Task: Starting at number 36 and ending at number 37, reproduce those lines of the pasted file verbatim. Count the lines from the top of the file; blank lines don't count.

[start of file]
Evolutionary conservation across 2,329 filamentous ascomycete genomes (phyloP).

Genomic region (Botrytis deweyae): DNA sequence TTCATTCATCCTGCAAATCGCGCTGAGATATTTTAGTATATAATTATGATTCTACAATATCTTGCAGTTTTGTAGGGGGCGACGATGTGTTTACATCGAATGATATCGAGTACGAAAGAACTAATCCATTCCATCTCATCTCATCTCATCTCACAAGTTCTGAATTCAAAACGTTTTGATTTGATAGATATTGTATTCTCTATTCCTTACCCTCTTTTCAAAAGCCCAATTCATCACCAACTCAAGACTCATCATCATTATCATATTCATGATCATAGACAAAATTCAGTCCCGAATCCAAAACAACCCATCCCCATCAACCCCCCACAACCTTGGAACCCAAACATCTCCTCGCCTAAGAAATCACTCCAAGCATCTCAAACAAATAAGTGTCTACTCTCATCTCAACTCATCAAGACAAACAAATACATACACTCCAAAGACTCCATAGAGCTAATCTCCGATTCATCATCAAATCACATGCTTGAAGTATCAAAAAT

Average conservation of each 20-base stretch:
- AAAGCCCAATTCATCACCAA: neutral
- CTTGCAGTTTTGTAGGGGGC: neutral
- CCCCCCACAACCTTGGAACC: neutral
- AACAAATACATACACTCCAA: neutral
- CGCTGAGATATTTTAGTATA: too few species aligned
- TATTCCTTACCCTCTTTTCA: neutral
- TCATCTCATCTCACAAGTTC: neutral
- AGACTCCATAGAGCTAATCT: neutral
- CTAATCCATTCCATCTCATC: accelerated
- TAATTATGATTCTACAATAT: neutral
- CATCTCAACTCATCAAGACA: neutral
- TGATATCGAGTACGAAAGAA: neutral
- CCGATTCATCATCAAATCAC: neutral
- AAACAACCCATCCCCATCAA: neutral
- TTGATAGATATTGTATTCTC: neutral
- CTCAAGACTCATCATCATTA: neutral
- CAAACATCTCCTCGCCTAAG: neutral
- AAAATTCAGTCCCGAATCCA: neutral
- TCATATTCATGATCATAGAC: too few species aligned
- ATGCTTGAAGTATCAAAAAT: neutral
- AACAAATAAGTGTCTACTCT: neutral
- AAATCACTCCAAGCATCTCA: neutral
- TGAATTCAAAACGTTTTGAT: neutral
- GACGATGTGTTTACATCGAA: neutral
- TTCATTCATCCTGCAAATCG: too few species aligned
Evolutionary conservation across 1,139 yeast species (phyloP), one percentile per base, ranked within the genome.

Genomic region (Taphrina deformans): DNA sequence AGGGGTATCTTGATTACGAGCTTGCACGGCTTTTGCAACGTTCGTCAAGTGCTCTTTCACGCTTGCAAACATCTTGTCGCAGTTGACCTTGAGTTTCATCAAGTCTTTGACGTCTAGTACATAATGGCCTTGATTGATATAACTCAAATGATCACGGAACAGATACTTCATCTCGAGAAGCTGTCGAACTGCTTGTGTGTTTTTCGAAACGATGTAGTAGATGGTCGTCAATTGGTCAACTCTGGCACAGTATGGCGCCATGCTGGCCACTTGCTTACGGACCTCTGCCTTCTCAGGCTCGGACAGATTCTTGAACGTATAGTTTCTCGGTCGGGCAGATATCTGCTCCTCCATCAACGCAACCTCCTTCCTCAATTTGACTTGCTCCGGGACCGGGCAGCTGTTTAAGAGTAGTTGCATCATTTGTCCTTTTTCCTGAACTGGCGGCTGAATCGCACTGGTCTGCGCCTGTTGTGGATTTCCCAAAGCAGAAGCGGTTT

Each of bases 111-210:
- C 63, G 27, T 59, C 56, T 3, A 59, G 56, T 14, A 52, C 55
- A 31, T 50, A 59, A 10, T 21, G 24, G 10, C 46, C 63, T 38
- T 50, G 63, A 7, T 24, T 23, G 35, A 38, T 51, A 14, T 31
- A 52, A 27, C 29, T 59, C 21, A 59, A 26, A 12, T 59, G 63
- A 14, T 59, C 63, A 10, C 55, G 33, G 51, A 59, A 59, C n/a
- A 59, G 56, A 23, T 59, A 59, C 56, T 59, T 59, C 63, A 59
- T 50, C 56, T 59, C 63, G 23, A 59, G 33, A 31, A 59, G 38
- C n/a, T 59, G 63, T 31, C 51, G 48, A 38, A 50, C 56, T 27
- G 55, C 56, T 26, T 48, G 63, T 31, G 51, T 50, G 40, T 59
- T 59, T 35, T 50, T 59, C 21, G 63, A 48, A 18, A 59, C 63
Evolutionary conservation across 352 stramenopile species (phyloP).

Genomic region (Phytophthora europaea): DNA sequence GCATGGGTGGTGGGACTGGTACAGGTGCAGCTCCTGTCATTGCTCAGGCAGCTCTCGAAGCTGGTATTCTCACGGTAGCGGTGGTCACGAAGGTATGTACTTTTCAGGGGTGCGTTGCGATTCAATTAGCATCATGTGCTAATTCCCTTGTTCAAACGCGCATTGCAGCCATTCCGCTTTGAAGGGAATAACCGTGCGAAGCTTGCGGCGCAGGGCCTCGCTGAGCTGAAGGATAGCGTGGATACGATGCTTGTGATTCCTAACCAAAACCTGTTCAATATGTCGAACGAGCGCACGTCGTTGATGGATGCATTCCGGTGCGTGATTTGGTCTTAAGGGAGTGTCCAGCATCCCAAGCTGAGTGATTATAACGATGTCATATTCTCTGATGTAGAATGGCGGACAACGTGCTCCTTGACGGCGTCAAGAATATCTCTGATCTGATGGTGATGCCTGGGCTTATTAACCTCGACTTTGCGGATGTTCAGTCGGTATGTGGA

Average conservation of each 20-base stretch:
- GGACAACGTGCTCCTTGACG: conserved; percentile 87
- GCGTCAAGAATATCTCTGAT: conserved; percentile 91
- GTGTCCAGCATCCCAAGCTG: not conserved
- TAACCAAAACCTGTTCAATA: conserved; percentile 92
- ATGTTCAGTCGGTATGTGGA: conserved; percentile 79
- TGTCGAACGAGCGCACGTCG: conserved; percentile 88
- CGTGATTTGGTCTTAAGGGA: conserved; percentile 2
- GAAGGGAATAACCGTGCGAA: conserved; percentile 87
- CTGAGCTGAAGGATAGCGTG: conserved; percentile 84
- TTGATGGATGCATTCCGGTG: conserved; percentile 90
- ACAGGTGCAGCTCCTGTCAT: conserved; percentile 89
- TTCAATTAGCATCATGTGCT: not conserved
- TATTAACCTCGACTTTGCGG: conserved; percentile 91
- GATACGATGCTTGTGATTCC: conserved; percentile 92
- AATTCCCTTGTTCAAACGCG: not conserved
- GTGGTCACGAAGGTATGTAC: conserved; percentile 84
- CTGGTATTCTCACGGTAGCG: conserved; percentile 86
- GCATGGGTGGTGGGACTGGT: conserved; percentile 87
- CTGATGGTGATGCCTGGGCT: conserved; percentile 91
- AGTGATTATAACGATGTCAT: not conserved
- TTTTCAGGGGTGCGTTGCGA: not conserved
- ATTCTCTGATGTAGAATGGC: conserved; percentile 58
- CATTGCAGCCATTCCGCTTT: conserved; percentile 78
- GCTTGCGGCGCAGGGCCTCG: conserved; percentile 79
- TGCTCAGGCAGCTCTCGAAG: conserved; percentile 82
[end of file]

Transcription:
- A 14, T 59, C 63, A 10, C 55, G 33, G 51, A 59, A 59, C n/a
- A 59, G 56, A 23, T 59, A 59, C 56, T 59, T 59, C 63, A 59